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many believe that something goes out of the eye (attention). Vision is not the result of some force or ray or "thong" coming out of the eye toward the thing we are looking at. Instead vision is triggered  when the reflection of light from an object hit our eyes.

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Most usefull information 

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The most usefull infomation come from the visual system.

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Change blindness

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Failure to notice an obvious change in visual stimuli when those changes occur during a saccade (eye sweep). Attention is necessary but not sufficient for visual awareness. People miss changes to attended objects if they do not focus on and compare the features that changed. Something in the environment changes and you don’t notice it because your focus is elsewhere.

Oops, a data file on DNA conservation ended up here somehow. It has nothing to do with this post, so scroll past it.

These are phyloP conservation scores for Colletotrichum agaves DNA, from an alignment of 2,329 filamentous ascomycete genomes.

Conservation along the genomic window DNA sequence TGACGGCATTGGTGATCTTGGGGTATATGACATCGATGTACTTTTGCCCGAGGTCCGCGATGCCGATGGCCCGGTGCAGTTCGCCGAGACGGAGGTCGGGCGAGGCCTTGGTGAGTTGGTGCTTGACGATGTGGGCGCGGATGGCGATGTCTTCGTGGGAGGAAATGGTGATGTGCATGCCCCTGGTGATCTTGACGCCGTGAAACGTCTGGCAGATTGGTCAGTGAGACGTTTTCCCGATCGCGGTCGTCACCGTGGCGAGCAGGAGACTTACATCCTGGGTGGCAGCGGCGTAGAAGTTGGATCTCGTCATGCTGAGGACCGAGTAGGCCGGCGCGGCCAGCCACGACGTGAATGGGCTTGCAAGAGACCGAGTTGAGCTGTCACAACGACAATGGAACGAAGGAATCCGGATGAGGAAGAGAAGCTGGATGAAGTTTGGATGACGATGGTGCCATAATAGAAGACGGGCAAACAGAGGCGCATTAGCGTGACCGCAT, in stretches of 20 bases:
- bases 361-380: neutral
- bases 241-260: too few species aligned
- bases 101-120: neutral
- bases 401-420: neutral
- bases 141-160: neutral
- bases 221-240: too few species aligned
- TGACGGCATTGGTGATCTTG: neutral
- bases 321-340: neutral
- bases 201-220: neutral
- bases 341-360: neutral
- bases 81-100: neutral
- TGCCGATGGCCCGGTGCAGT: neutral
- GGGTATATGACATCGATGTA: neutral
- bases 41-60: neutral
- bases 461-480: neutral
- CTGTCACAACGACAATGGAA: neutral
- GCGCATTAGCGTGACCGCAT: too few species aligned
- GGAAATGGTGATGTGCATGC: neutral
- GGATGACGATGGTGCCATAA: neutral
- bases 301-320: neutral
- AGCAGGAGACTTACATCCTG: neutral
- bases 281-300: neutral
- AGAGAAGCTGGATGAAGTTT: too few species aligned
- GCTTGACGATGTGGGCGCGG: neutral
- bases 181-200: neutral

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Fixations

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Movements that are interrupted by pauses.  

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Saccades

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The eye sweeps from one point to another in fast movements. You can't see your eyes doing an saccede, because it is if we are bling in thoes moments, you can only see the visual field you are looking directly at. 

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Eyes to brain

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Each eye transformes information to both of the hemispheres. The left half of the retina in each eye receives images from the right visual field. Also the right half of the retina in each eye receives images from the left visual field. 

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Beispielhafte Karteikarten für deinen Perception Kurs an der Örebro University - von Kommilitonen auf StudySmarter erstellt!

Q:

Retina 

A:

It's layers in the back of the eye, where you can find rods and cons, bipolar cells and gangilon cells. 

Q:

Bipolar cells 

A:

Are the one that receive information from the rods and cones and in turn they collect the infomation and move it to the third layer. 

Q:

Recognition by Components  (Biederman's 1987, 1990)

A: